Eli Whitney became the shining star of New England pretty soon after that. Mills and factories picked up on his ideas, and soon the region was facing prosperity like never before. As was Whitney. Come the European Wars--the new encompassing nickname for the Canadian and Spanish-American Wars--and the Brazilian Revolution, and weapons manufacturing was off the charts.

    Eli Whitney reclined in his rocking chair, sipping his coffee. As he looked out over the Hudson River, he pondered what could have been. If he had gone south, instead of north, and maybe invented the 'cotton engine' instead. Then he pushed those thoughts from his mind. He was done inventing. For good.
     
    Last edited: Jun 15, 2019 at 3:09 PM
  14. Worffan101 Ain't done nothing if I ain't been called a Red

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    This more than anything else will doom slavery. With the cotton gin's invention delayed, slavery will become uneconomical just long enough that the South will have to get unhooked. Which averts the fire-breathers, and the metastasizing crisis of the 1850s in general.
     
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  15. Unknown Member

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    I like the Andrew Jackson of TTL better than OTL (even those who think he did good things OTL admit that he was a horrible person); he's the same Ol' Hickory, but different in some of his opinions as opposed to OTL...

    Oh, no cotton gin will doom slavery; it's only a matter of time...

    This will be nominated for a Turtledove come Turtledove Awards time, and waiting for more...
     
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  16. Beta.003 Despacito

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    That was an awesome update!

    While the Missouri Compromise goes as OTL, it's great to see that slavery is going to meet it's end earlier. Those bits with Andrew Jackson and Eli Whitney were also really cool!

    You find that perfect balance between plausibility and events that are interesting/fun/cool to read about. Keep up the good work!
     
    Last edited: Jun 9, 2019
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  17. Unknown Member

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    And to those who think that Winston Churchill couldn't become a president in the US--Barack Obama, the most recent ex-president, had a Kenyan father and American mother (Hawaii had become a US state two years before Obama's birth; even if it were a territory, IIRC, Obama still qualified, regardless of what the Birthers think) and lived in the US for most of his life, so it is plausible...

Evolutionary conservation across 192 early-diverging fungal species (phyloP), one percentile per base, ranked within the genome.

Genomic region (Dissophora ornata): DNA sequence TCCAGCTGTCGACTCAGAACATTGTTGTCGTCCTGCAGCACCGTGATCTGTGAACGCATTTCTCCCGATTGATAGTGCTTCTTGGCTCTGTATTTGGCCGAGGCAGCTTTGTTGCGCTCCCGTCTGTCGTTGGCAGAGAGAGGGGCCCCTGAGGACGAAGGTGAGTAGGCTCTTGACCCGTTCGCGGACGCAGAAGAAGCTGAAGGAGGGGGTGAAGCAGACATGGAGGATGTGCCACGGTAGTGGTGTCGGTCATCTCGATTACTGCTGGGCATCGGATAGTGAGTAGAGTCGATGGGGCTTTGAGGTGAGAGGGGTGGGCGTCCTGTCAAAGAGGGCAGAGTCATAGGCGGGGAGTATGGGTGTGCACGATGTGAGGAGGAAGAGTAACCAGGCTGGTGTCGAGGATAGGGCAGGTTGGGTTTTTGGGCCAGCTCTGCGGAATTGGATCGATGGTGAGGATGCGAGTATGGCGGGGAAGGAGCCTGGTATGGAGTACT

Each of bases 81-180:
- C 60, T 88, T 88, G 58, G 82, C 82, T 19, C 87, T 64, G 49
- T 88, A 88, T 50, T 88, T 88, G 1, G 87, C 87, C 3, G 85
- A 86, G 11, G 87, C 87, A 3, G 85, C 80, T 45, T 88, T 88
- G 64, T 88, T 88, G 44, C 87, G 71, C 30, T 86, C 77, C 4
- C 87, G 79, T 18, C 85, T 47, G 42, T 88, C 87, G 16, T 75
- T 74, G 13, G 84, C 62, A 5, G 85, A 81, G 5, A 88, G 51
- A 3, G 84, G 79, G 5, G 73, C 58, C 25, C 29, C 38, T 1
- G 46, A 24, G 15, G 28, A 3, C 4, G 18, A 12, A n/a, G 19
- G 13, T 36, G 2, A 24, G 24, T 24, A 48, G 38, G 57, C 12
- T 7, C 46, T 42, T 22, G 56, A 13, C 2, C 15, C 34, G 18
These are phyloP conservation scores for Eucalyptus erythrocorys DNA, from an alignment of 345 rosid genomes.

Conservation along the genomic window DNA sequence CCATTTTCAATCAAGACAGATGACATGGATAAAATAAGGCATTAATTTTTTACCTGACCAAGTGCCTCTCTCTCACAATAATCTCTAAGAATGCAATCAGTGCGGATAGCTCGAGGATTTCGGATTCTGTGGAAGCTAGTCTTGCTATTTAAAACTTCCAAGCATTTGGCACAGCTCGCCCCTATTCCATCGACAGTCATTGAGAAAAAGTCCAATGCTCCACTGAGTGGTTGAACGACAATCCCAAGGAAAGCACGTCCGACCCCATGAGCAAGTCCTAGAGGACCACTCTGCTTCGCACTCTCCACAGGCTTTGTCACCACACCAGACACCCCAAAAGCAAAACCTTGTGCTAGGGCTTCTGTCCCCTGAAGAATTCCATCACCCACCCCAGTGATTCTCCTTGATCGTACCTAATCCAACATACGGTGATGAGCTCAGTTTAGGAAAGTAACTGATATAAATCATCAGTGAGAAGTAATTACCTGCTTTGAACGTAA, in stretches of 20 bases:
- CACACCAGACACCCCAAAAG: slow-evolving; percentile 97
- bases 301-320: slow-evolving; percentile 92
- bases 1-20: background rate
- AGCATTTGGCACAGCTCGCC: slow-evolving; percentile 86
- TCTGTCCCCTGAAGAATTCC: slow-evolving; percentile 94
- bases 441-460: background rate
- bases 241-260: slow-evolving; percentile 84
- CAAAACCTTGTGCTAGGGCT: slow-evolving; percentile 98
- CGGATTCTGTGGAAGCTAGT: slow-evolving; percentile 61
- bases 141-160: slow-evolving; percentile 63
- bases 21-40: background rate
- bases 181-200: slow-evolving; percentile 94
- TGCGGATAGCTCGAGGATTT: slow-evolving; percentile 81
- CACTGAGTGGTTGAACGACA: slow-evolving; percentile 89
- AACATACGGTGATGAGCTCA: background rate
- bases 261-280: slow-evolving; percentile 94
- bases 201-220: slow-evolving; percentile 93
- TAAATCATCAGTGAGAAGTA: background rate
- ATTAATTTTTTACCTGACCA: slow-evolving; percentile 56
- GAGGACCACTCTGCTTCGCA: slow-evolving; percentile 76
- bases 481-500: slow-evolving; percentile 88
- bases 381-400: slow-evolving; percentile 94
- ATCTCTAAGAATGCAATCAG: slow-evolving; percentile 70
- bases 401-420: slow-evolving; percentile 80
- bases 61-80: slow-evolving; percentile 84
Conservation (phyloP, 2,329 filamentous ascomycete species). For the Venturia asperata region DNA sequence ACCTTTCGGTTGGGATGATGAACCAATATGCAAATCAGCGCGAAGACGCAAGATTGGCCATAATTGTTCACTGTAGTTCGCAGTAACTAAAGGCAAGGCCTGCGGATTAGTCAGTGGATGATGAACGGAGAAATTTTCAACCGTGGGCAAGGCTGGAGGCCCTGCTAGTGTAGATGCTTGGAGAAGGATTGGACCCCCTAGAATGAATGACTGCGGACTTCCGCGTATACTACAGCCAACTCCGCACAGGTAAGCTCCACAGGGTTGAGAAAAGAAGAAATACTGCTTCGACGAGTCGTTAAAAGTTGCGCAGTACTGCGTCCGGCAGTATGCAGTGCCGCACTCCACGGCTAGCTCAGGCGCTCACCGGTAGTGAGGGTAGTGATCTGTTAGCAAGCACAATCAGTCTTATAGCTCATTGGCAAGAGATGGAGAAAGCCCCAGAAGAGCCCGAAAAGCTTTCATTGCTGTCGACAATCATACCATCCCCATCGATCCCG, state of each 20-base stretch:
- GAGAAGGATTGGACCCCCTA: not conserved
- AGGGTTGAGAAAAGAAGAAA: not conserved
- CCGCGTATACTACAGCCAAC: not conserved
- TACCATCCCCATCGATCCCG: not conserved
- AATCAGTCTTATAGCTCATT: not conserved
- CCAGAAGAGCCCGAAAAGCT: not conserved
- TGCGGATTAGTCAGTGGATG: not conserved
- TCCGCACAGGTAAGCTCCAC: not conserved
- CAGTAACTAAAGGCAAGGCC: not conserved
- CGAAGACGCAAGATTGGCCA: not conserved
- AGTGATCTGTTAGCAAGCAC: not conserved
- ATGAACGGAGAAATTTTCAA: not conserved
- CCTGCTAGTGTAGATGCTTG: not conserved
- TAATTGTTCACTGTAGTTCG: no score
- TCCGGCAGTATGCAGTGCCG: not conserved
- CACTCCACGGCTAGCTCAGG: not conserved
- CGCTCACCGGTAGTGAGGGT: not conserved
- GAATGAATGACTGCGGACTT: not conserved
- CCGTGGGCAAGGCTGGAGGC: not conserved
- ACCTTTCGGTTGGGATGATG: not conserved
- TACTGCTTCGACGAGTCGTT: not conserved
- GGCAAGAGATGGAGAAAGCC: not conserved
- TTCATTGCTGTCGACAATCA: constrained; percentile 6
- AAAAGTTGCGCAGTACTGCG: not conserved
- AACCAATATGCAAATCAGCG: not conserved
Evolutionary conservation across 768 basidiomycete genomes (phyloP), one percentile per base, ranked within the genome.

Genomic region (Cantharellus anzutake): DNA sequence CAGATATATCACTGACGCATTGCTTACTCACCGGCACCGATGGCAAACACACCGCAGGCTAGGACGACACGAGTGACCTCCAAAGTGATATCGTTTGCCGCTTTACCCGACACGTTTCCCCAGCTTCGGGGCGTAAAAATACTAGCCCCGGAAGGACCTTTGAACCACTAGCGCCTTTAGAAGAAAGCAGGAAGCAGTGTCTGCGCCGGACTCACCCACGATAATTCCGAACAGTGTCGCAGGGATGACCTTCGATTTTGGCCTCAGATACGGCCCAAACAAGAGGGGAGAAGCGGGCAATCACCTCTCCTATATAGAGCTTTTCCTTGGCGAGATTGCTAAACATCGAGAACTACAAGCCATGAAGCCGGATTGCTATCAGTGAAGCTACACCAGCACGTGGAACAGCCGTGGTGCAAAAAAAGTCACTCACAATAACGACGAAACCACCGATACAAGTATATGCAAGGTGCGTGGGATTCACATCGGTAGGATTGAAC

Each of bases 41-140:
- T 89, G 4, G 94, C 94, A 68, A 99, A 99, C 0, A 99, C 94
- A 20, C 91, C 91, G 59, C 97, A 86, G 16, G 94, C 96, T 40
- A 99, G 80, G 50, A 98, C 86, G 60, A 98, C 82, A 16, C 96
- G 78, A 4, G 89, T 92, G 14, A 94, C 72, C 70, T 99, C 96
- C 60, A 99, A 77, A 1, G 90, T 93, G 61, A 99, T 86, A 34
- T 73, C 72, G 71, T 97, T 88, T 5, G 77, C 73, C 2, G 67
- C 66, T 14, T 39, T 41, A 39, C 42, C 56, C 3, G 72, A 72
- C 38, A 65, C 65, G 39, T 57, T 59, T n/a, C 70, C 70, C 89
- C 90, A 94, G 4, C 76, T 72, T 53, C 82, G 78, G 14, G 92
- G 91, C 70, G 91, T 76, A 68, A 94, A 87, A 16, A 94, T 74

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  18. HeX Self-Proclaimed Disney Expert

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    Technically--and this difference is rather important--the Missouri Compromise of TTL is different in one regard. Instead of all but guaranteeing the lands south of the line 36' 30° becoming slave states, now it's up to the settlers there to decide. So, in effect, that's the Kansas-Nebraska Act come to life thirty years early, and you can bet Northern states will be flooding the Southern territories with settlers to swing them their way. It's Bleeding Arkansas...

    Thanks! That's exactly what I think every AH writer is striving to achieve. Good to know I've gotten there.

    All that's true. In fact, since being a 'natural-born citizen' of the US amounts to having one parent a US citizen (doesn't even matter where you're born), Churchill could have run for president IOTL, if he really wanted to try.
     
    Last edited: Jun 9, 2019
  19. isabella Well-Known Member

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    Not really. OTL Churchill do not meet the requirements for the American citizenship of his time as American birthright citizenship for children of married American mothers and foreign fathers who were not born in the US was established only in 1940. https://en.m.wikipedia.org/wiki/Birthright_citizenship_in_the_United_States
     
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  20. HeX Self-Proclaimed Disney Expert

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    Huh, guess Google steered me wrong. Oh well.